[DAS2] query language description
cjm at fruitfly.org
Thu Mar 16 20:50:37 UTC 2006
I presume one constraint is that you want to preserve standard CGI URL
syntax? I think this is the best that can be done using that
constraint, which is to say, fairly limited. This lacks one of the most
important features of a real query language, composability. These
ad-hoc constraint syntaxes have their uses but you'll eventually want
to go beyond the limits and end up adding awkward extensions. Why not
just forego the URL constraint and go with a composable extendable
query language in the first place and save a lot of bother downstream?
On Mar 15, 2006, at 9:17 PM, Andrew Dalke wrote:
> The query fields are
> name | takes | matches features ...
> xid | URI | which have the given xid
> type | URI | with the given type or subtype (XX keep this
> exacttype | URI | with exactly the given type
> segment | URI | on the given segment
> overlaps | region | which overlap the given region
> inside | region | which are contained inside the given region (XX
> contains | region | which contain the given region (XX needed?? )
> name | string | with a name or alias which matches the given
> prop-* | string | with the property "*" matching the given string
> Queries are form-urlencoded requests. For example, if the features
> query URL is 'http://biodas.org/features' and there is a segment named
> 'http://ncbi.org/human/Chr1' then the following is a request for all
> features on the first 10,000 bases of that segment
> The query is for
> segment = 'http://ncbi.org/human/Chr1'
> overlaps = 0:10000
> which is form-urlencoded as
> Multiple search terms with the same key are OR'ed together. The
> searches for features containing the name or alias of either
> BC048328 or BC015400
> Multiple search terms with different keys are AND'ed together,
> but only after doing the OR search for each set of search terms with
> identical keys. The following searches for features which have
> a name or alias of BC048328 or BC015400 and which are on the segment
> The order of the search terms in the query string does not affect
> the results.
> If any part of a complex feature (that is, one with parents
> or parts) matches a search term then all of the parents and
> parts are returned. (XXX Gregg -- is this correct? XXX)
> The fields which take URLs require exact matches.
> I think we decided that there is no type inferencing done in
> the server; it's a client side thing. In that case the 'type'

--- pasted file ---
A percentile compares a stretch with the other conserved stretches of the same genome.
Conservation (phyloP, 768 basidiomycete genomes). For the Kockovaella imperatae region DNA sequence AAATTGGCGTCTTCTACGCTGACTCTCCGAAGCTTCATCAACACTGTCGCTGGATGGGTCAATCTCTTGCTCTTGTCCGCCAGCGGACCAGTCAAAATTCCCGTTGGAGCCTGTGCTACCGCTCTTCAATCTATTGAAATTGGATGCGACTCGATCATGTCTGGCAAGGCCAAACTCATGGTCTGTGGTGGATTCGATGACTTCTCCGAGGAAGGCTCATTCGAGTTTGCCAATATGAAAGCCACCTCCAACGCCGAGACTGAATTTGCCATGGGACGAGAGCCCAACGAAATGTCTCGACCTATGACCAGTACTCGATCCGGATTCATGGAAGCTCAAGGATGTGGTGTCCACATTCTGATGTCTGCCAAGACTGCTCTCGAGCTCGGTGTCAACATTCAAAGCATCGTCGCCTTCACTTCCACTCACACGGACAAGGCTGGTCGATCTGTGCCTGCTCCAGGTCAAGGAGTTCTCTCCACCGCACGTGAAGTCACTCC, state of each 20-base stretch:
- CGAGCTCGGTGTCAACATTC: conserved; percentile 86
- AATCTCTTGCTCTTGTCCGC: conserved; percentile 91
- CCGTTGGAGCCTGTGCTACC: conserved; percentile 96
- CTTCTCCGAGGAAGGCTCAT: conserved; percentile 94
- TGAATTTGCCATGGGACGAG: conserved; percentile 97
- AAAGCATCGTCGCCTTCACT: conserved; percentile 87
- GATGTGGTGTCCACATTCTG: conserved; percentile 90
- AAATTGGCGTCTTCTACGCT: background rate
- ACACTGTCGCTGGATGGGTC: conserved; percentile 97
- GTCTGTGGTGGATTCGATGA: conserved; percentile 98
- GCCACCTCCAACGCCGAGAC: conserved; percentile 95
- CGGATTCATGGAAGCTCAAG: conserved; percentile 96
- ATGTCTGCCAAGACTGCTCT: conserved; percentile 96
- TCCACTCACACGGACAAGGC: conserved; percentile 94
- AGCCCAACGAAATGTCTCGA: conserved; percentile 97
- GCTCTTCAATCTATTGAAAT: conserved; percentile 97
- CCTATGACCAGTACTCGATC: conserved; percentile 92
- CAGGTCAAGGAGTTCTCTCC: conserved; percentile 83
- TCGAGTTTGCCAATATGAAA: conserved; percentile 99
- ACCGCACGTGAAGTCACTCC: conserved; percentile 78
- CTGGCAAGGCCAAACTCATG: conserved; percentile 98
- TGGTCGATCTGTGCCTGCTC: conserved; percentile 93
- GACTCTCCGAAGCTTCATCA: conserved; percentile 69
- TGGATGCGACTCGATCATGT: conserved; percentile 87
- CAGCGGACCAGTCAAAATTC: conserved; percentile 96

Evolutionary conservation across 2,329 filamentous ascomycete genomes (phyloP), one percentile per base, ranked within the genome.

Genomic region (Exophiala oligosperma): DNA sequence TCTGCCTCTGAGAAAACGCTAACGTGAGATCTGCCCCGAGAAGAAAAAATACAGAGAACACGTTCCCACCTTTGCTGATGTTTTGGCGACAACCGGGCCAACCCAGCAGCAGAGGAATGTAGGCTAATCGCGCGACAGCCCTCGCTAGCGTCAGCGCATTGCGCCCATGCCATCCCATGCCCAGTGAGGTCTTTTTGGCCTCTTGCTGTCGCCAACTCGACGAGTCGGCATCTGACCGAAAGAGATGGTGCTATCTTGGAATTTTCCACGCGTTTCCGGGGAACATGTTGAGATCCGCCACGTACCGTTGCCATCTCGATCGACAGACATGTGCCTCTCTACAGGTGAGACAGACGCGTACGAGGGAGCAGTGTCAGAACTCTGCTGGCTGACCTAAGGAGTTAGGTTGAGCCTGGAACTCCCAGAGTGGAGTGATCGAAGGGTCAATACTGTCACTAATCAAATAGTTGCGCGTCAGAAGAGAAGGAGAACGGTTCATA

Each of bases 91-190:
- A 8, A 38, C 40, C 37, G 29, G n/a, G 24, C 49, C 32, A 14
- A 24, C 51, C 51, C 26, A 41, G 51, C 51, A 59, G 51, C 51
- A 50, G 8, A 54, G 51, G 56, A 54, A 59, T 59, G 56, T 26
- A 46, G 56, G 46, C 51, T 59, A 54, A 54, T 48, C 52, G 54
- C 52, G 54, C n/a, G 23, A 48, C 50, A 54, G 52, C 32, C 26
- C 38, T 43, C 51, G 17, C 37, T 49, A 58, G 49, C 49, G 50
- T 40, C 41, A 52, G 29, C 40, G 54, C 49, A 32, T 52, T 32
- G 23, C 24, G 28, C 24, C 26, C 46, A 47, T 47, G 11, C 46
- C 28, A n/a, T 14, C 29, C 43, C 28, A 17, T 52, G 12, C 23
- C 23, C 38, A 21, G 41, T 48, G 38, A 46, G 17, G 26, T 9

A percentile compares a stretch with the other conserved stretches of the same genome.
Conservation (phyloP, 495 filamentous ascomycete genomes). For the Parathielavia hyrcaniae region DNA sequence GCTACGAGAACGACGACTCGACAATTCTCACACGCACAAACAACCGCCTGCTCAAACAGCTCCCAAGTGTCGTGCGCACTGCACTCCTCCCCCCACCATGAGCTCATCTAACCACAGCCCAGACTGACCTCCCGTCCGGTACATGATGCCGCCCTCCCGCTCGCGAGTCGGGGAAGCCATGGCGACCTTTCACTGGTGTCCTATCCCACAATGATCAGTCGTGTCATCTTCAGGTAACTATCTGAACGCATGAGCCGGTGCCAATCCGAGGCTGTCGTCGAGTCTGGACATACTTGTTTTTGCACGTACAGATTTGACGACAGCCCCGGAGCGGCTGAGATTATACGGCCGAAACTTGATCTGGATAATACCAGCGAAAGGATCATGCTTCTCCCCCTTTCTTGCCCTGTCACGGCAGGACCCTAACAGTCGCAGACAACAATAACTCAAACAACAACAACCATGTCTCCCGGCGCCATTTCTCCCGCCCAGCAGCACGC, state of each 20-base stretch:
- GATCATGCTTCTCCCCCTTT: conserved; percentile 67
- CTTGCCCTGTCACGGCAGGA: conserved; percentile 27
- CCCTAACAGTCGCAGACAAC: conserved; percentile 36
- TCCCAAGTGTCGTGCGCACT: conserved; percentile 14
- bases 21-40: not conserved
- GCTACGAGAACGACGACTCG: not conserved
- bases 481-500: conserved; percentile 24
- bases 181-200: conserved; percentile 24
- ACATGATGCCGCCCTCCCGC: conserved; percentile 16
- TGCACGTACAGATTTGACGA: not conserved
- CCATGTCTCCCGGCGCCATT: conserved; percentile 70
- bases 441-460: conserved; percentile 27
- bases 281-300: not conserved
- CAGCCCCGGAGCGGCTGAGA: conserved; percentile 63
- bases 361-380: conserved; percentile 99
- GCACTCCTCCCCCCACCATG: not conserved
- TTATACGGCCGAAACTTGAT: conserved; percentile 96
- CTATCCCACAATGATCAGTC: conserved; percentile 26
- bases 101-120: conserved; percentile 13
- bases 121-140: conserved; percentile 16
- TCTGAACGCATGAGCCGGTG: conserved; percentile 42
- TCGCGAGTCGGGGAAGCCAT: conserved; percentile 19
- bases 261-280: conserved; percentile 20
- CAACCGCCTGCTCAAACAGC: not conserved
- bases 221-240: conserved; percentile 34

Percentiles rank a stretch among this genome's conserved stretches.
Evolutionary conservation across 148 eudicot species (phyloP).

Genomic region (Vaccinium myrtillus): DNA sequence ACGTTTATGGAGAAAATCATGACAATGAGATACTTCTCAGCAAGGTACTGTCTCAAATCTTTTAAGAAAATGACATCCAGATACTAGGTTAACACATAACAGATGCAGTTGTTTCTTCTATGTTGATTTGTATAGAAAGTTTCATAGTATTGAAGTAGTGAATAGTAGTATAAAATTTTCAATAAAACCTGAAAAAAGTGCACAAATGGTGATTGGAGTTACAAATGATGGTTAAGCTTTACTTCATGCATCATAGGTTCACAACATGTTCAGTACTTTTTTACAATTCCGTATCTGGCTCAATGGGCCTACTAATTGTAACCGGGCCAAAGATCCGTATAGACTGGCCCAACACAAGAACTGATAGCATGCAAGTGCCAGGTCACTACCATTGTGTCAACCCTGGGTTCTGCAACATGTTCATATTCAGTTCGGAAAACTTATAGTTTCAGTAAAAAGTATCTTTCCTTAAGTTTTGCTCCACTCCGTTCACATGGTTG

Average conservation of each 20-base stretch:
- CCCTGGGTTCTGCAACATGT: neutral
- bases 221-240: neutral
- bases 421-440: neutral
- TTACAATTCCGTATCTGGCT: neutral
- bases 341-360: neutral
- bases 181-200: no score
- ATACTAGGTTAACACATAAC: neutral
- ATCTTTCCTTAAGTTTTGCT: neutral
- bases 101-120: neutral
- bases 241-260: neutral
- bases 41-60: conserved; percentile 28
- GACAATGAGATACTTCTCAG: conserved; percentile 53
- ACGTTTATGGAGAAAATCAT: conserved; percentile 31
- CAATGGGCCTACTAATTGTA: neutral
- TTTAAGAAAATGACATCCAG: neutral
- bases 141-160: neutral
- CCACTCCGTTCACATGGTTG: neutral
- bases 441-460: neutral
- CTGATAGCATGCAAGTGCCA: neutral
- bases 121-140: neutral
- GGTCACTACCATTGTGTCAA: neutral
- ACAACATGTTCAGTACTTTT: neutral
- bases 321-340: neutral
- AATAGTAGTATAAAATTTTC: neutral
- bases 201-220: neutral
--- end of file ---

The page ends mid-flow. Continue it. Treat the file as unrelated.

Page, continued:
> field goes away. We can still keep 'exacttype'. The URI
> used for the matching is the type uri, and NOT the ontology URI.
> (We don't have an ontology URI yet, and when we do we can add
> an 'ontology' query.)
> The segment URI must accept the local identifier. For
> interoperability with other servers they must also accept the
> equivalent global identifier, if there is one.
> If range searches are given then one and only one segment is
> allowed. Multiple segments may be given, but then ranges are not
> The string searches support a simple search language.
> ABC -- contains a word which exactly matches "ABC" (identity, not
> *ABC -- words ending in "ABC"
> ABC* -- words starting with "ABC"
> *ABC* -- words containing the substring "ABC"
> If you want a field which exactly contains a '*' you're kinda
> out of luck. The interpretation of whitespace in the query or
> in the search string is implementation dependent. For that
> matter, the meaning of "word" is implementation dependent. (Is
> *O'Malley* one word? *Lethbridge-Stewart*?)
> When we looked into this last month at Sanger we verified that
> all the databases could handle %substring% searches, which was
> all that people there wanted. The Affy people want searches for
> exact word, prefix and suffix matches, as supported by the the
> back-end databases.
> XXX CORRECT ME XXX
> The 'name' search searches.... It used to search the 'name'
> attribute and the 'alias' fields. There is no 'name' now. I
> moved it to 'title'. I think I did the wrong thing; it should
> be 'name', but it's a name meant for people, not computers.
> Some features (sub-parts) don't have human-readable names so
> this field must be optional.
> The "prop-*" is a search of the <PROP> elements. Features may
> have properties, like
> <PROP key="cellular_component" value="membrane" />
> To do a string search for all 'membrane' cellular components,
> construct the query key by taking the string "prop-" and
> appending the property key text ("cellular_component"). The
> query value is the text to search for.
> To search for any cellular_component containing the substring "mem"
> The rules for multiple searches with the same key also apply to the
> prop-* searches. To search for all 'membrane' or 'nuclear'
> cellular components, use two 'prop-cellular_component' terms, as
> The range searches are defined with explicit start and end
> coordinates. The range syntax is in the form "start:end", for
> example, "1:9".
> Let 'min' be the smallest coordinate for a feature on a given
> segment and 'max' be one larger than the largest coordinate.
> These are the lower and upper founds for the feature.
> An 'overlaps' search matches if and only if
> min < end AND max > start
> XXX For GREG XXX
> What do 'inside' and 'contains' do? Can't we just get
> away with 'excludes', which has complement of 'overlaps'?
> Searches are done as:
> Step 0) specify the segment
> Step 1) do all the includes (if none, match all features on
> Step 2) do all the excludes, inverted (like an includes search)
> Step 3) only return features which are in Step 1 but not
> in Step 2)
> Step 4) ...
> Step 5) Profit!
> I think this will support your smart code, and it's easy
> enough to implement.
> Every one but you was planning to use 'overlaps'. Only you
> wanted to use 'inside'. Anyone want to use 'contains'?
> dalke at dalkescientific.com
> DAS2 mailing list
> DAS2 at lists.open-bio.org
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